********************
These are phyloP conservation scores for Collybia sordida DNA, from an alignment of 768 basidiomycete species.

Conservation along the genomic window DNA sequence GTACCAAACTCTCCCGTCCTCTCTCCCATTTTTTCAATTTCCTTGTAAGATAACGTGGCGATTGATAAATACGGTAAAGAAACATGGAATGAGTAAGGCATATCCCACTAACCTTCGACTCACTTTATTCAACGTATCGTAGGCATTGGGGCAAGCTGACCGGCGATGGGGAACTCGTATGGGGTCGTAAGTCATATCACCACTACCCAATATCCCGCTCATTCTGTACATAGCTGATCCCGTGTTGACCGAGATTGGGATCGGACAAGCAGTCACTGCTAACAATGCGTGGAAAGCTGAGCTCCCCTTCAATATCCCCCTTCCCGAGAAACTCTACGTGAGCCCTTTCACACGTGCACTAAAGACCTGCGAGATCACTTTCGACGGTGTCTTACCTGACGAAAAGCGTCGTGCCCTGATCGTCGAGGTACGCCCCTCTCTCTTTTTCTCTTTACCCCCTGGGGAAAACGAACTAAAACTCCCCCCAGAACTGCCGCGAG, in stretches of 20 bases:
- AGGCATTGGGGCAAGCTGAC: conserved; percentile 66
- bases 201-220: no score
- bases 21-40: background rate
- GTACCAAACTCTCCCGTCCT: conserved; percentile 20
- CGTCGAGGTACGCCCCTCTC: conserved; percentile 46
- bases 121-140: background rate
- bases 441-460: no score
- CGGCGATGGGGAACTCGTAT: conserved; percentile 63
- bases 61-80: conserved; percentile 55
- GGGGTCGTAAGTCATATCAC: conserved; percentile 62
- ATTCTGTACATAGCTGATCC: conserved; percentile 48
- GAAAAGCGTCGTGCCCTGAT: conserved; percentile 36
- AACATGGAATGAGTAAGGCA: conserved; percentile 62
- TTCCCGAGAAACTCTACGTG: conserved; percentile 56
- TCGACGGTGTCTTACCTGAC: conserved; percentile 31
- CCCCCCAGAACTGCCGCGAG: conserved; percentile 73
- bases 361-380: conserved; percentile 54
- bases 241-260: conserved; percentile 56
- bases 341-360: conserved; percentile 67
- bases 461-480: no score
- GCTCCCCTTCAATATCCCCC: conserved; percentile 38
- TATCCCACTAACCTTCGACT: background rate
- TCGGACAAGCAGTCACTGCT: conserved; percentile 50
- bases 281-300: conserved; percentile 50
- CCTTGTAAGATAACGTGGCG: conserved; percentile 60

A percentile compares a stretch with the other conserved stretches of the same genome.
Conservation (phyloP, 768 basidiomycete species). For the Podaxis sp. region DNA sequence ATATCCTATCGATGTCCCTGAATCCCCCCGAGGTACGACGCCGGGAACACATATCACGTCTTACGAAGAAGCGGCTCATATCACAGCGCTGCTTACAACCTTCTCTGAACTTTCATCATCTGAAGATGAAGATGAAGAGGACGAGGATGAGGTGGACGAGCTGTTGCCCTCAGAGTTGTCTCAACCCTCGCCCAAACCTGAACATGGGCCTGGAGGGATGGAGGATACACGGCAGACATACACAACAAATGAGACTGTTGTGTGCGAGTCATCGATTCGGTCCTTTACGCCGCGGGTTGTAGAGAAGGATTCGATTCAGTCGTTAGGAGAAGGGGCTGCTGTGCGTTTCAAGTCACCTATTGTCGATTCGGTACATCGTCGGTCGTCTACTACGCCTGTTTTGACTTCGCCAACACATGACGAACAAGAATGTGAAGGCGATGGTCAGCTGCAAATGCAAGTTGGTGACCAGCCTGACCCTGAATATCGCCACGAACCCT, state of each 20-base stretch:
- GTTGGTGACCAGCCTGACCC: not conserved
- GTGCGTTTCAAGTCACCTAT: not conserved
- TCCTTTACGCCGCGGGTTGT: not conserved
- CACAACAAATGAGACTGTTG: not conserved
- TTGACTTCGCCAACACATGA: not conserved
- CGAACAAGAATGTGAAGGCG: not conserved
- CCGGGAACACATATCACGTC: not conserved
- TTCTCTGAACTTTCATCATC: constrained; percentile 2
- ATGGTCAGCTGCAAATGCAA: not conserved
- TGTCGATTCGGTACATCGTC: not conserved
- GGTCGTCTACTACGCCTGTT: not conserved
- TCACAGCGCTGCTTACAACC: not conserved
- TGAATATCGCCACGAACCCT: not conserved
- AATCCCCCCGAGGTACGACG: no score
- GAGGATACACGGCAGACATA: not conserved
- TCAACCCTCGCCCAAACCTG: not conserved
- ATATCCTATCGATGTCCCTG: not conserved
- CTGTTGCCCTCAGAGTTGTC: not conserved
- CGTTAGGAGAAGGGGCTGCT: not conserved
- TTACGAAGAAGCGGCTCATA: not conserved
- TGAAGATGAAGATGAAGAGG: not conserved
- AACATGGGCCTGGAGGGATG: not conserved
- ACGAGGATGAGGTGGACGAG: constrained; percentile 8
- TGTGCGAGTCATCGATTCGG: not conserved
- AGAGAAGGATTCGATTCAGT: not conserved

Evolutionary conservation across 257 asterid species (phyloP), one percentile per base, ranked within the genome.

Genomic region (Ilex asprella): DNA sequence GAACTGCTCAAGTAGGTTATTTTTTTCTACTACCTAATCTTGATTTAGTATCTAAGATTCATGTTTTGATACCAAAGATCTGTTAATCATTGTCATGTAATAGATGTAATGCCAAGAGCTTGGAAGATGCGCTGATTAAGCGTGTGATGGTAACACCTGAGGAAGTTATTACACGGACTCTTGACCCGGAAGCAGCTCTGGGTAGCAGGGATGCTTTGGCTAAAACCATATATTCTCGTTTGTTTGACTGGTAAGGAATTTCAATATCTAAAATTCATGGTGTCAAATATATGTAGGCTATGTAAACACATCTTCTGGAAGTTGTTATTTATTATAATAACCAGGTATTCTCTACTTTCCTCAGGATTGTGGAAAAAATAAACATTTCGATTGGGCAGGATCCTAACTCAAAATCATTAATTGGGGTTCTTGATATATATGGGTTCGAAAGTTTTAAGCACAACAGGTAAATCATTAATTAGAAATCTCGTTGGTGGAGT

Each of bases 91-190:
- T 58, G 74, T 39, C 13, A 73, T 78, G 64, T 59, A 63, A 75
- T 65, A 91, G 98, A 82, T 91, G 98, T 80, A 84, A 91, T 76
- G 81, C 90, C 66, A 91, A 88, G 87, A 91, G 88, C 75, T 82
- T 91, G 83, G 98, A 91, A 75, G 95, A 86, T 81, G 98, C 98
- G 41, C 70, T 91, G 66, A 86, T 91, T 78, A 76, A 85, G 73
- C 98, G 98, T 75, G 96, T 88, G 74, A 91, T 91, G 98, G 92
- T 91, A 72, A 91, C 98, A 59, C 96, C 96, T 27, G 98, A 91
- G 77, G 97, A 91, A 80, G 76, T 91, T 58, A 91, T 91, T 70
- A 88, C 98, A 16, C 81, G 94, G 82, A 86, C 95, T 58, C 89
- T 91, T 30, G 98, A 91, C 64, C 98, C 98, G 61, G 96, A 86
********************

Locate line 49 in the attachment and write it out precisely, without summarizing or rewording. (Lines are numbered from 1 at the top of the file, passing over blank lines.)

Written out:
- TTACGAAGAAGCGGCTCATA: not conserved